Mound Shev

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The Mound Shev has become a fully sessile colony, at least as an adult. It is much the same colonial structure as its ancestor: many individual Shevs with mortared together shells, growing into a large structure. Its foot pseudopods produce aragonite in layers below each Shev, building the colony upward rather than outward. Each individual Shev is composed of one foot psuedopod, a single shell, and multiple feeding psuedopods and spines.The Mound Shev can reach a height of 30 cm and be 50 cm wide at the base, creating a shallow cone-shaped mound. It also now uses the foot pseudopods to transfer nutrients and nuclei between cells. Reproduction of new cells for the colony is much the same as its ancestor, through sexual budding. This only occurs where space is available, such as at the edge of the colony or where cracks have occurred, with the new cell budding from the foot pseudopods to then grow up into the crack and establish itself. To found new colonies, sexual budding occurs in the feeding pseudopods, and forms a cyst. The cyst is durable and can remain viable for several weeks in the water column. When the cyst lands on substrate it will develop into a juvenile Mound Shev. This juvenile is motile and will slowly crawl to the best location it can find: somewhere in direct current and with access to abundant shell building nutrients. Once it has found a location, it will become rooted and start reproducing from its foot pseudopod to grow the colony. Growth is slow however as even with the abundance of food to filter feed with, building shells and support mounds takes time. It can take 15-20 years for the Mound Shev to reach full size. Each cell only lives for 5 years on average so shells, when left empty of a cell can be filled with a new cell. In a sense the colony is immortal through this process, but predation and acidic events can damage or kill off all the cells resulting in the colony's death. New Mound Shevs will often take over the remains of old colonies and continue to grow the base, filling in the old shells. The coloration of the shells are dictated by impurities in the aragonite used to construct them. Colors range from oranges and reds to teal blues. Reefs usually become monochromatic over time as aragonite from lower layers are absorbed by the surface colonies and any impurities are concentrated. So while newly founded Mound Shevs may possess a range of shell colors, established reefs tend to have many Mound Shevs all of the same colors.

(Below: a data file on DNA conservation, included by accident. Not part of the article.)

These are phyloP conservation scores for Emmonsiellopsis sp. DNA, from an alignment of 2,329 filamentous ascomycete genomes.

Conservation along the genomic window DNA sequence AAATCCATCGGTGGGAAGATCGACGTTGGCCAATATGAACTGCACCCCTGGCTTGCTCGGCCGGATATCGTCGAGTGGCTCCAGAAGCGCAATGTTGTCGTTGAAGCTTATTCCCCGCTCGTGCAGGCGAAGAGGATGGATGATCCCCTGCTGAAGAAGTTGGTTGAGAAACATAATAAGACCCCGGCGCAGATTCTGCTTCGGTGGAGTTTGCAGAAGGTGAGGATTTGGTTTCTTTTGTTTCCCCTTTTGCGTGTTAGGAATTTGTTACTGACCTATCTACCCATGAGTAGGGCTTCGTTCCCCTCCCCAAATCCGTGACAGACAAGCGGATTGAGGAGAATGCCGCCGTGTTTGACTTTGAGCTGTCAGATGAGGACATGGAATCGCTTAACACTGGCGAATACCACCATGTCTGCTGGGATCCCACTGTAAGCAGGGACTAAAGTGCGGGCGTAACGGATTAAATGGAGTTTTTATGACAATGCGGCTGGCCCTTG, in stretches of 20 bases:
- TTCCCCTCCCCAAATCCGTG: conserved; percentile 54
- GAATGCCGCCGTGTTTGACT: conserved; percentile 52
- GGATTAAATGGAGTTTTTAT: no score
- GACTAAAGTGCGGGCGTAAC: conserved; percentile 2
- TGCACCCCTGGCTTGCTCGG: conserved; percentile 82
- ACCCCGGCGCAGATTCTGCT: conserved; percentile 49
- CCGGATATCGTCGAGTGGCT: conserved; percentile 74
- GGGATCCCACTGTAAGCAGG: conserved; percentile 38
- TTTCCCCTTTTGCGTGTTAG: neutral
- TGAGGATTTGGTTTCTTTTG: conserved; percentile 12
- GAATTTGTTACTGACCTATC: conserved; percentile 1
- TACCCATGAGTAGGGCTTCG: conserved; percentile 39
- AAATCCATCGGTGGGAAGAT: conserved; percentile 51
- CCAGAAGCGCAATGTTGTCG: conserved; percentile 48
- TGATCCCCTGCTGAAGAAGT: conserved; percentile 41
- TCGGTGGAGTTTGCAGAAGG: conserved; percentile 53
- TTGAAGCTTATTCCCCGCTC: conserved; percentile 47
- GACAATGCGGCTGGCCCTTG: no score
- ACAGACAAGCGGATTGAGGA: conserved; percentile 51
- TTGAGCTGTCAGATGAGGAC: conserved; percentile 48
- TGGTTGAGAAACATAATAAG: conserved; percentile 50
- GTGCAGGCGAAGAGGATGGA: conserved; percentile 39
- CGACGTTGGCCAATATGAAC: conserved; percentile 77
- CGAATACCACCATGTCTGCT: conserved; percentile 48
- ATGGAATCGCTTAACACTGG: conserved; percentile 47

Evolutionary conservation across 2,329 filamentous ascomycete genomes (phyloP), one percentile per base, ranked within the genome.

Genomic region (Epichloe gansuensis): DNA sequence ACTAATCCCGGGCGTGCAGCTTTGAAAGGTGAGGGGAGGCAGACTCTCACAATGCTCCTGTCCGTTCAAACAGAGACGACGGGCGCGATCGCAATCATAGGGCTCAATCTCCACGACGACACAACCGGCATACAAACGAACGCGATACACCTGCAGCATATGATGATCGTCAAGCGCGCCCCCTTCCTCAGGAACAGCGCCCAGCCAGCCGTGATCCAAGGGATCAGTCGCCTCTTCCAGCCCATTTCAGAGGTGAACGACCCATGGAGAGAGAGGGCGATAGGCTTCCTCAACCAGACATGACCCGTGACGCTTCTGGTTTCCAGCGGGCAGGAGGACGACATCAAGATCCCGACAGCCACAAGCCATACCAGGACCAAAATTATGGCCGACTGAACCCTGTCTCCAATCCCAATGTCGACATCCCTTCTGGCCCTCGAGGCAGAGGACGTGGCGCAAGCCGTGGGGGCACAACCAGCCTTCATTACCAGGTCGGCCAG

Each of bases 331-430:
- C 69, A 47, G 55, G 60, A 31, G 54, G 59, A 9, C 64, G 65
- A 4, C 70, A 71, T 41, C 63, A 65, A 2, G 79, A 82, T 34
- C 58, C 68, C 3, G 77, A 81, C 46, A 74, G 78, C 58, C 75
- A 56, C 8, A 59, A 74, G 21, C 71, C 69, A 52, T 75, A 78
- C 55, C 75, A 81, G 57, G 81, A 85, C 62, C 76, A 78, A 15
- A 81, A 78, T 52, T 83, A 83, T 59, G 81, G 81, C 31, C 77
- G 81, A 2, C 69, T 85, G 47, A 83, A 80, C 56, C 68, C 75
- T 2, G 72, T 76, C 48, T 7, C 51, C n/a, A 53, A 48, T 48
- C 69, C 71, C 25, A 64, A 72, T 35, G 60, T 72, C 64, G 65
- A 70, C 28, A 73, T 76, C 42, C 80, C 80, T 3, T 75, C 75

The image shows a cross section of the Mound Shev. The aragonite base they produce to build the colony upward is much the same material as what is use to construct their shells.